At what point can someone call themselves an athlete? After they win something other than a finisher’s medal or a personal best award? After a coach calls them such, as if knighting them with a PVC pipe? Or is someone an athlete simply by giving their all when participating in a sport. Is a participant, Read More
Lately I’ve been having wrist and forearm pain, particularly in my right (dominant) side. I’m attributing it to an increasing in scrolling and clicking my computer mouse. A coach advised I work into the area with a lacrosse ball. Why I didn’t think of that, I don’t know! It’s only been a few days but I’ve noticed a dramatic reduction in pain; as in I have none. If you’re having wrist or forearm issues, give this a shot! Make sure you roll the anterior and posterior.
“The worst thing you can do is to actually stay in one position for a long time.” ~ Kelly Starrett
My body does not like sitting for long periods. My body post-marathon really does not like sitting for long periods. After my first marathon (2010) I made the huge mistake of traveling to and from the race without taking proper precautions. I didn’t know better.
In a few weeks I will be doing my second destination marathon and I’m not about to repeat my mistakes. I’m packing my compression socks and my lacrosse ball in my carry-on. I bought them years ago to try and run and WOD in. I didn’t like it, packed them away and forgot about them until recently.
I’m about to experiment with using them as a recovery tool. The thinking is that they will help increase my blood flow, which will aid in post-marathon recovery and help fight against the low-pressure and inactivity double-whammy of the plane. I’m also thinking they will, if nothing else, help keep my toes warm and prevent a Raynaud’s-related episode.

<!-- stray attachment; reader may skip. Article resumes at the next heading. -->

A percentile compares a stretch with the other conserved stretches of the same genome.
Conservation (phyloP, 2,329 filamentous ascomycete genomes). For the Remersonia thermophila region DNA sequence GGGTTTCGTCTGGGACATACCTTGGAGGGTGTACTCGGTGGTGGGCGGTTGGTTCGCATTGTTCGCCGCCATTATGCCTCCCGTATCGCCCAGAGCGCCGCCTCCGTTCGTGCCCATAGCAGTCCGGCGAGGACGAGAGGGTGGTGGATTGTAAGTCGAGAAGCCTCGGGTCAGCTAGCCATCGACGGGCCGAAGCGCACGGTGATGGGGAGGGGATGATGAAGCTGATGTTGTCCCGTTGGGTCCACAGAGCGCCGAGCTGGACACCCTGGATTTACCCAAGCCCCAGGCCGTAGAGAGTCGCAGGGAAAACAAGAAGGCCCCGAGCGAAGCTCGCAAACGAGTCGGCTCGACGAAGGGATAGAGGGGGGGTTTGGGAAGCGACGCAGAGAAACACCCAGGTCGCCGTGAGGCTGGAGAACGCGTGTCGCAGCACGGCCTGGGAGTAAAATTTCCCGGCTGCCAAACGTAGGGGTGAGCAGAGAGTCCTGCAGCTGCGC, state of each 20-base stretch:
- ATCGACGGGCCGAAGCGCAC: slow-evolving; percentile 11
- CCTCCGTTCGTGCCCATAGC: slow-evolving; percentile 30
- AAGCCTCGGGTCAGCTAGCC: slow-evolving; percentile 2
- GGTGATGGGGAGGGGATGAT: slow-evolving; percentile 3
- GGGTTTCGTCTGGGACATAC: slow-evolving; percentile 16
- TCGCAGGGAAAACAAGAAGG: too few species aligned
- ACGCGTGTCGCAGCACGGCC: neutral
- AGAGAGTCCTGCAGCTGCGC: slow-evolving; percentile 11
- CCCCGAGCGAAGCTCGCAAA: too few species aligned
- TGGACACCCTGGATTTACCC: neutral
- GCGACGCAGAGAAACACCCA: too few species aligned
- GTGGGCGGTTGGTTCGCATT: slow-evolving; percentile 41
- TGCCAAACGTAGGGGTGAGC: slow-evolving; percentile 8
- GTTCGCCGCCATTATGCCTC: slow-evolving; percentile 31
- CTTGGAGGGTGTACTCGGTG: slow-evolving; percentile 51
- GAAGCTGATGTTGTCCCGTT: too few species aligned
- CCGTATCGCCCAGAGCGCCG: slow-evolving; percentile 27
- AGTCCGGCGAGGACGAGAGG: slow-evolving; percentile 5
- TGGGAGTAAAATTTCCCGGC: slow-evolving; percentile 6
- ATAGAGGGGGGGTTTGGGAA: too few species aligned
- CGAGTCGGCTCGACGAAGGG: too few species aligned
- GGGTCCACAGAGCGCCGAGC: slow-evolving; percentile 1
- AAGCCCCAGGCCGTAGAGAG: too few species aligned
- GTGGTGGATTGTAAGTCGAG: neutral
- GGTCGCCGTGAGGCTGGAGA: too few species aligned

The lacrosse ball is there to help my upper hamstring. I know that sitting for long stretches causes stiffness and sometimes pain in my upper left hamstring. I’ve found relief through sitting on the lacrosse ball and contracting-relaxing. I’m hoping these combined approaches will help me recovery better than I did in 2010. That hamstring issue first presented itself after my flight following that race.
Two-days of lecture and drills left me, somehow, both exhausted and invigorated. I cannot wait to start applying what I learned about form, drills, programming and fueling. Well, I can wait a little; rest days are important.
I could summarize these lessons and write up a Top 5 Takeaways post. But you can learn more about the course by visiting the CrossFit Endurance site. What you can’t get on that site is something my instructor said that led to a major Aha Moment for me. I’m sharing it here in case it helps you.
“Endurance athletes who go to CrossFit have to learn intensity. CrossFit athletes who come to endurance have to learn pacing,” Fernando David, with SF CrossFit, said.
When you think about that, it’s sort of a “duh”. I figuratively slapped my forehead wondering why I hadn’t realized that before. But sometimes, the obvious is missed.
I didn’t come to CrossFit as an advanced endurance athlete, I came to CrossFit as, shall we say, a professional dieter. Part of that was long hours in the gym. I can pace well; I can go light for long periods of time; put another way I am good at suffering a little for a long stretch of time rather than suffering a lot for a short period of time. I’ve trained my body and mind for this time of performance.
This is why I allow my mind to get in my body’s way when doing a high-intensity, short duration workout (aka CrossFit). This is why I either don’t load my bar heavy enough or drop weight during a WOD. Without realizing it, I’ve been approaching the typical CrossFit WODs like an endurance endeavor.
I have to train my body and mind to go hard and fast. I have to tell myself that this discomfort will last for minutes not hours. Lightbulb.